Format:Paperback
Well- what can I say? The genius of Jahn is in evidence again in this new thriller which again is distinctly different to his first two books. In a lesser author's hand this could easily have been boxed in with the Harlan Cobens and Linwood Barclays but thanks to Jahn's depth of characterisation this is altogether a more meaningful read. I loved some of his little descriptive flourishes, the injection of some brilliantly dark one-liners,and the sheer wretchedness of emotion that Ian Hunt goes through with his trail of broken relationships, his physical and mental turmoil, the disappearance of his daughter and the breaking of his own personal moral codes in his desperation to get her back. I don't think I've ever disliked anyone as much as Henry Dean, a sadistic man who feeds off the weakness of his wife Beatrice to justify his inborn propensity for violence and his utter disregard for those he perceives as getting in his way. As always with Jahn and his background as a film-maker the setting and episodic nature of the novel would easily lend itself to a movie and it does have a very Coen-esque smalltown feel to it with the extreme evil of Dean pitted against the morally tortured Hunt (great character name as this is his raison de-etre during the course of the book). A powerful and affecting book that rises above the bog standard thriller and really does investigate the symbiosis of good and evil at the heart of the human condition.
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35 of 37 people found the following review helpful
3.0 out of 5 stars Alright but over-praised by critics 16 Oct. 2011
Format:Paperback|Vine Customer Review of Free Product (What's this?)
I got a heavy flavor of the Denzel Washington movie, Man on Fire, while reading this book. The central character's daughter Maggie manages to make contact during a short-lived escape attempt after 7 years of imprisonment with her kidnappers, Henry and Beatrice. This kick-starts a chain of events, culminating in a cross-state chase to rescue her. During this chase Ian, her father, fights with horrific injuries and it is pretty much only his grim determination that carries him through.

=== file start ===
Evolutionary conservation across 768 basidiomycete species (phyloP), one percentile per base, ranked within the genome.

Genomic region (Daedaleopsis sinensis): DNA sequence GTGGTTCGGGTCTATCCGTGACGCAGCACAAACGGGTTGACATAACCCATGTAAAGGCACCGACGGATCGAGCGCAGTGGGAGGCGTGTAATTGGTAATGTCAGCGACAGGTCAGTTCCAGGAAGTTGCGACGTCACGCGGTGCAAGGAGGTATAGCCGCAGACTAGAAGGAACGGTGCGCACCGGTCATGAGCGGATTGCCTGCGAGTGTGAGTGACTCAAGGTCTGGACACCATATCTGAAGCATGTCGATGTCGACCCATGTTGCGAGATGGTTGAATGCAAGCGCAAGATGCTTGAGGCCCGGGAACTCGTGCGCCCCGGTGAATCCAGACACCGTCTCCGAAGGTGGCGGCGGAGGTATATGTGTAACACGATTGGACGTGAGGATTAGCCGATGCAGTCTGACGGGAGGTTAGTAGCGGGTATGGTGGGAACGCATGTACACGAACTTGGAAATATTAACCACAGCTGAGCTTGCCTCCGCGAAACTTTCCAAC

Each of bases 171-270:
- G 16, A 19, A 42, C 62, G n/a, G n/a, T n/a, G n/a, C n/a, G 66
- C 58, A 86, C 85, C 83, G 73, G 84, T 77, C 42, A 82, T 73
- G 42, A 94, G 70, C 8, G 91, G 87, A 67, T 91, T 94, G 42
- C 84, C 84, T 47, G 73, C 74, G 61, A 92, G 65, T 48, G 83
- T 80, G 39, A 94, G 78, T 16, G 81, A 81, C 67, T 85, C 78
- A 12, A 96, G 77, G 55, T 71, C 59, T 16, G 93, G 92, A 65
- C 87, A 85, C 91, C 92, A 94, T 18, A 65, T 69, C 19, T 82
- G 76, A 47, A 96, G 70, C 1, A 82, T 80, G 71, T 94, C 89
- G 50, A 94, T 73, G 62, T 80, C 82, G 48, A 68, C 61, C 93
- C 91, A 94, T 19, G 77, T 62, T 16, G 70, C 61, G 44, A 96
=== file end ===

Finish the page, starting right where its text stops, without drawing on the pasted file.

The action is slow to start, but builds to a very frantic finale. I really found the lack of action at the start of the story quite frustrating. Ian spends a reasonable amount of time sitting about letting the local police faff around after Maggie makes her snatched phone call to 911, where he works as a dispatcher. It's only after a chance encounter with a dachshund chewing on a portion of skeleton that anything really happens... and once the action gets started, you'd better have a strong stomach.

I think that the way the bloodshed is described here is very gritty. The whole book feels as if the author was writing it with a movie screenplay in mind - he has meticulously described shots to have the maximum impact, and the style is very removed from the characters too (as you might expect from a script?). It would probably make a good movie, if Man on Fire hadn't already stolen the niche for "wronged man viciously dishes out justice to rescue a little girl while trying not to pass out from his injuries".

It was entertaining, and if you haven't seen Man on Fire, then you'll find it fairly original. I think men would probably go for this more than women, just based on the violence. It's a little like Tarantino in some places for violence. I don't think I'll put any more thought into this story though... it wasn't that complex or innovative... it was just ok for me.
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6 of 6 people found the following review helpful
5.0 out of 5 stars fast paced with an emotional punch 1 Nov. 2013
Format:Kindle Edition|Verified Purchase
I bought this on the daily deal but would recommend anyone to pay the full price.
It's a real page turner and anyone with a daughter reading it will join the protagonist on his journey.
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6 of 6 people found the following review helpful
4.0 out of 5 stars A decent crime read 12 April 2013
By Brian Hamilton TOP 500 REVIEWER VINE VOICE
Format:Paperback|Vine Customer Review of Free Product (What's this?)
The Dispatcher is a decent slice of Americana. All of the crime prerequisites are checked off here, intrigue, twists, decent characterization, and heartstopping moments of suspense.

I dont think there anything paradigm shifting in here but it rattles along at a fair pace and doesnt let up at all.

A good poolside read.